Monday, June 18, 2012

The Ripple Effect

Yesterday Rodney King passed away. His 15 minutes of fame came back on March 2, 1991. What brings this to mind is the tragedy of the situation. Rodney King was an ordinary man. Like many ordinary people he lived a life that put him in an extraordinary circumstance.  We see this quite often in life. People living their ordinary lives, then faced with a circumstance that they didn’t seem prepared for. Mostly we hear of heroism, these ordinary people pulling strangers out of wrecked cars or burning buildings.

Rodney King did not wake up the morning of March 2nd thinking that this day would be dramatically different than all of the others. He had no idea when events finally played out fifty-three people would lose their lives. Rodney’s part on this was very small. Through his actions, he simply made himself available. ( the same could be said for the police officers involved)

Rodney embraced a life of alcohol and drugs. He was defiant, living for today. He was on a trajectory of failure. He was convicted of armed robbery in 1989, serving one year of a two-year sentence. By the time he hit the lime light in 1991 he was 26 years old, twice divorced and the father of 3 children.  Just prior to his confrontation with police, his alcohol level was two times the allowable limit. Had this moment in his life not happened, we would have still read about him in the papers. We just wouldn’t have noticed.

On that March day, Los Angeles police overreacted to a simple situation they had been through many times. Their actions propelled Rodney into the lime light and a new trajectory. One that he was not prepared for and more than like would have liked to avoid. Rodney was driving a car being chased by the LAPD at speed up to 80 mph. When stopped by several police cars and at least one helicopter, his passengers surrendered without incident. Rodney started acting strange. He made a move that officers interpreted as aggressive. He later stated that he ran because a DUI would void his probation and send him back to jail. This was the extraordinary circumstance. This was the point that Rodney’s life and the lives of several people would be changed forever. This one decision, we all make them, most go unnoticed.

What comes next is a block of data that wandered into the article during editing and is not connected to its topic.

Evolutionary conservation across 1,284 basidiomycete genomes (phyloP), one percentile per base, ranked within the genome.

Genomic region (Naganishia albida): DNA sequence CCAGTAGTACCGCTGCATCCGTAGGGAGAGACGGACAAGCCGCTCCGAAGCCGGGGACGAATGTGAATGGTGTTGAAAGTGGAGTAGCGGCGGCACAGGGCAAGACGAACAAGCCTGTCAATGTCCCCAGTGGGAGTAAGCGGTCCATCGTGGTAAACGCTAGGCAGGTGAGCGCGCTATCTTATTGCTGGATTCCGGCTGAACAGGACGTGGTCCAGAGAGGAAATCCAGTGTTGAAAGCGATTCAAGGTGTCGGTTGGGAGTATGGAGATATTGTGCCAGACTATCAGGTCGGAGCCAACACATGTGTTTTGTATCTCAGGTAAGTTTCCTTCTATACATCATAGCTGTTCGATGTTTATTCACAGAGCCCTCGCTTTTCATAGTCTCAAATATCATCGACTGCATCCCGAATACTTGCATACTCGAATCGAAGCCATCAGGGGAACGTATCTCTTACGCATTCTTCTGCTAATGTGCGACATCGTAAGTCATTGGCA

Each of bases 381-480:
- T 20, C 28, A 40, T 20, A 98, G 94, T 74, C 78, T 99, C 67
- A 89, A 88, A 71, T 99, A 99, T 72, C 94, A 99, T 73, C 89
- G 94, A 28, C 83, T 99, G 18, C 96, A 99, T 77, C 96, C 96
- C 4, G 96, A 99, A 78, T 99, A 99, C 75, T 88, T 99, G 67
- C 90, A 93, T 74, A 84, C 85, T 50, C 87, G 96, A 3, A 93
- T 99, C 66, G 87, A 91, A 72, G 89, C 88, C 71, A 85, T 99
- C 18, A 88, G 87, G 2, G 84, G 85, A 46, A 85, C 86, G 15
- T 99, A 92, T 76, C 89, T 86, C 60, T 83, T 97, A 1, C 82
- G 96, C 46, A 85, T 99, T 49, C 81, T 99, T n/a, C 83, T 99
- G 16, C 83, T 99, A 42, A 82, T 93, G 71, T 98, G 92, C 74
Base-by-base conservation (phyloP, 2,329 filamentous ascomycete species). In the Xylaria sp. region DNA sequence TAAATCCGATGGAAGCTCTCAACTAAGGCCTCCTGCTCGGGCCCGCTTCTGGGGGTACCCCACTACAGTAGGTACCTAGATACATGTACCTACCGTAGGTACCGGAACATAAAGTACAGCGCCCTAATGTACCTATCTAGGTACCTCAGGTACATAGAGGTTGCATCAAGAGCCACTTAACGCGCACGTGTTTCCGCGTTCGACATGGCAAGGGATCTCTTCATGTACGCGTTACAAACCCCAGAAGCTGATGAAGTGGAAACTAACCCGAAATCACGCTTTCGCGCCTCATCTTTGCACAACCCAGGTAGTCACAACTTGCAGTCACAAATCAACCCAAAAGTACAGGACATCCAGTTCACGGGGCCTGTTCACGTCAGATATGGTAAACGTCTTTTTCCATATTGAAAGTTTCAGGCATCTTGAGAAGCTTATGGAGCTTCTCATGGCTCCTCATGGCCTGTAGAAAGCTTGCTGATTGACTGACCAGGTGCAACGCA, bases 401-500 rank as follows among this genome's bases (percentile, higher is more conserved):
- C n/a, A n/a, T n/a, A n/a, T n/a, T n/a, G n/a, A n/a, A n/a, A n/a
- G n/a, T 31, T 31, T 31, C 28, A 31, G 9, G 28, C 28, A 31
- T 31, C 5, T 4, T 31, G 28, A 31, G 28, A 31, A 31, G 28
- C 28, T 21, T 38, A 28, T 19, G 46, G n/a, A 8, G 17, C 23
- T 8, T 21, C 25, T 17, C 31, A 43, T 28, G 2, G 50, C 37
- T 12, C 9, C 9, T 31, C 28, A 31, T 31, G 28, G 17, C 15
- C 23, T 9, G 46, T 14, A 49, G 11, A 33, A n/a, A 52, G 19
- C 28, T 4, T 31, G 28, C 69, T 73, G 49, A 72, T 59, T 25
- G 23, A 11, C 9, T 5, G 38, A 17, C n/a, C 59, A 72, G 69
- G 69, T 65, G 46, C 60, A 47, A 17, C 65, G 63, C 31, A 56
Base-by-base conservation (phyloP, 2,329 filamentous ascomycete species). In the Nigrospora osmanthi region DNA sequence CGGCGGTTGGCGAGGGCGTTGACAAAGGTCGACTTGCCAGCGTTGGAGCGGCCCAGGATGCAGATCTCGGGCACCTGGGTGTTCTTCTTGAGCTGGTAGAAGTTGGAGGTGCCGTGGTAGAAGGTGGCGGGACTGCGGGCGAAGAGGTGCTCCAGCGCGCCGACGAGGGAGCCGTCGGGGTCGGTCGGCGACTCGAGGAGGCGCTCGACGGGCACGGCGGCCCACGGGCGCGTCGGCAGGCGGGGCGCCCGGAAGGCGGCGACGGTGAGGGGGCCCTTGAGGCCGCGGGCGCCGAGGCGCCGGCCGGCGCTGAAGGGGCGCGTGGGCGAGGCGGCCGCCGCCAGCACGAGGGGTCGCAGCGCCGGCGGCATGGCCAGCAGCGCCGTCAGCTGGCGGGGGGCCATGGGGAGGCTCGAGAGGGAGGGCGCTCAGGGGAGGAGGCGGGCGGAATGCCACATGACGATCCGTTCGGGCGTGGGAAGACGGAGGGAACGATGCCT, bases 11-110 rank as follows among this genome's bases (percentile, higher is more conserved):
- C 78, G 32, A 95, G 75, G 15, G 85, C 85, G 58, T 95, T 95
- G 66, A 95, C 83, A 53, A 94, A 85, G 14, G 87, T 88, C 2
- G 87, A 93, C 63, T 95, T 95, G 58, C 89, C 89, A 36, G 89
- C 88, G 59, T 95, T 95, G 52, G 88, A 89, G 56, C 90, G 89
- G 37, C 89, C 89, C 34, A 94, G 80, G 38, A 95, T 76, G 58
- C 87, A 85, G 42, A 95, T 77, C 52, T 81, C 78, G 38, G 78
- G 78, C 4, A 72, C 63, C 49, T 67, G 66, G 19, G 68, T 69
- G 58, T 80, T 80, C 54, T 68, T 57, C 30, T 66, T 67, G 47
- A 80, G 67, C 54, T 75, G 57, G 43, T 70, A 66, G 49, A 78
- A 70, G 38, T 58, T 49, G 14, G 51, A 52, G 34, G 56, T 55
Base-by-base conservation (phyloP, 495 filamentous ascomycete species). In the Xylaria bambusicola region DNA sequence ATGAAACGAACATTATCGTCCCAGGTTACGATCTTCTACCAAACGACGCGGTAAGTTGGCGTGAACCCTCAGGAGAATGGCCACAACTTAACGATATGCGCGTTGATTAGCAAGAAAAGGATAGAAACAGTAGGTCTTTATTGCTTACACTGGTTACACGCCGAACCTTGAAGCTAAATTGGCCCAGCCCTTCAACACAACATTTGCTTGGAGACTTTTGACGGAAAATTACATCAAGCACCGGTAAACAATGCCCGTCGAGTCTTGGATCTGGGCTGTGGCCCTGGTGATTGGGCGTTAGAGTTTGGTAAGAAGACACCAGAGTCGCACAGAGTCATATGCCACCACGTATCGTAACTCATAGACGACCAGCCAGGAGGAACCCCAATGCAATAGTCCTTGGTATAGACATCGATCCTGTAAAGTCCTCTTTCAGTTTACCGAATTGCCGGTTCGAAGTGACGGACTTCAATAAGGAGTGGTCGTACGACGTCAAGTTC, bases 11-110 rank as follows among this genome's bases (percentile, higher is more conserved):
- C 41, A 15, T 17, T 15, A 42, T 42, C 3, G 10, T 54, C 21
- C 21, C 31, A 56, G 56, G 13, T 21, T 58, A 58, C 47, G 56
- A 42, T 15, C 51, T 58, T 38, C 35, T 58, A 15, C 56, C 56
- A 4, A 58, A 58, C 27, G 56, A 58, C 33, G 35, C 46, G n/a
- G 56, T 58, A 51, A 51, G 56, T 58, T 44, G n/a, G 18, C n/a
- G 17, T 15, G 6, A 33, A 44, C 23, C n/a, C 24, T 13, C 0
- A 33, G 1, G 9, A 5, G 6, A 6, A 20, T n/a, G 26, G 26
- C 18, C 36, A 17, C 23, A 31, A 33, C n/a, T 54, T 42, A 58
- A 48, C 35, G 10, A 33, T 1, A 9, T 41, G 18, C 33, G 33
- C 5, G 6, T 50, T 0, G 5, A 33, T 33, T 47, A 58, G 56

Rodney was tasered and struck at least 56 times with batons. George Holiday caught all of this on video. Video that would be used at the trial of the officers involved. The officers were tried in state court and found not guilty of criminal conduct. The outcome of the trial that ended on April 29, 1992 was the catalyst for the riots that started right after the verdict. Fifty-three people were killed in the riots. Twenty-three hundred and eight-three people were injured, there were around 7,000 fires and 3,100 businesses were damaged. It all happened in the very neighborhood of the rioters. They burned their own neighborhood down. Two years later, Lawrence Powell and Stacey Koon were convicted in Federal Court of violating Rodney King’s civil right and sentenced to 32 months in prison.

Rodney spent the next twenty-two years in notoriety, both a reluctant symbol of the civil right struggle and the catalyst of anger and rage. Our message today… when we get up tomorrow morning we will not know the ripple effect of our actions until they are complete. Are we living a life that could lead to positive or negative reactions? Are we one road rage away for notoriety?  Are we one text message away from multifactorial events that will change lives forever? The lives of people we don’t even know. Neither the police officers or Rodney knew the people lost in the riots, yet each had an impact on their lives and the lives of those who did know them.